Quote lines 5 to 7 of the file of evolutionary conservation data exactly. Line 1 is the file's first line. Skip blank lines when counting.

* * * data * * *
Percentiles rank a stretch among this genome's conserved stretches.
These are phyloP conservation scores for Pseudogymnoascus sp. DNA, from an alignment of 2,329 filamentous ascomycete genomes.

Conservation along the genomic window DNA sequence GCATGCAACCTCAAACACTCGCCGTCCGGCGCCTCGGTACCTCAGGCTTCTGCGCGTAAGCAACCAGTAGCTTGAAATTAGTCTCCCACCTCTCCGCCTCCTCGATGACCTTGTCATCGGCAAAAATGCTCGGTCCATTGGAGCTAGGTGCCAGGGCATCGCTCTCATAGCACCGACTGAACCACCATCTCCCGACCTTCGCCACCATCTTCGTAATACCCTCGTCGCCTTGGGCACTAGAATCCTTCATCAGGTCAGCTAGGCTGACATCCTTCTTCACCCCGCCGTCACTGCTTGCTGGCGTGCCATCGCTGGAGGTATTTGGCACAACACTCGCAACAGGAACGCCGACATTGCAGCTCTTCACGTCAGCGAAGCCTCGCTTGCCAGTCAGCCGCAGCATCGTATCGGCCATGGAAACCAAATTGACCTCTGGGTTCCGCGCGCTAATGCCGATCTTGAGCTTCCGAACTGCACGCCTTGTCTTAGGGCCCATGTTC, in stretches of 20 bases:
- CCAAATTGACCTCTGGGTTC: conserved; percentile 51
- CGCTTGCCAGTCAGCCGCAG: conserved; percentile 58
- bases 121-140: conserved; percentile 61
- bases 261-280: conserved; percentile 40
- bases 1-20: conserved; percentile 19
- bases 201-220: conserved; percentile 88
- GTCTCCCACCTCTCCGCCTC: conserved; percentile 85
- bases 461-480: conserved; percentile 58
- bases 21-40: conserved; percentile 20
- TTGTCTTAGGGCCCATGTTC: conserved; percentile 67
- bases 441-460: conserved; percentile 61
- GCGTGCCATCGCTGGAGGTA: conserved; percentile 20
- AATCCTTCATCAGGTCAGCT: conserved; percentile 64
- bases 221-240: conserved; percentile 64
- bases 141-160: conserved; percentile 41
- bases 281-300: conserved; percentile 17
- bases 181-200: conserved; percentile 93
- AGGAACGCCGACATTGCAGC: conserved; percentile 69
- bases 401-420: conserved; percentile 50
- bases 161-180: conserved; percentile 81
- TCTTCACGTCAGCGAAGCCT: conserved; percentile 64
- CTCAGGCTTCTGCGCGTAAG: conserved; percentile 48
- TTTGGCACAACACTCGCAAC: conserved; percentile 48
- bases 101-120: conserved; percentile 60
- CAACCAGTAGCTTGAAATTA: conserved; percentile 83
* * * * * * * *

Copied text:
- CGCTTGCCAGTCAGCCGCAG: conserved; percentile 58
- bases 121-140: conserved; percentile 61
- bases 261-280: conserved; percentile 40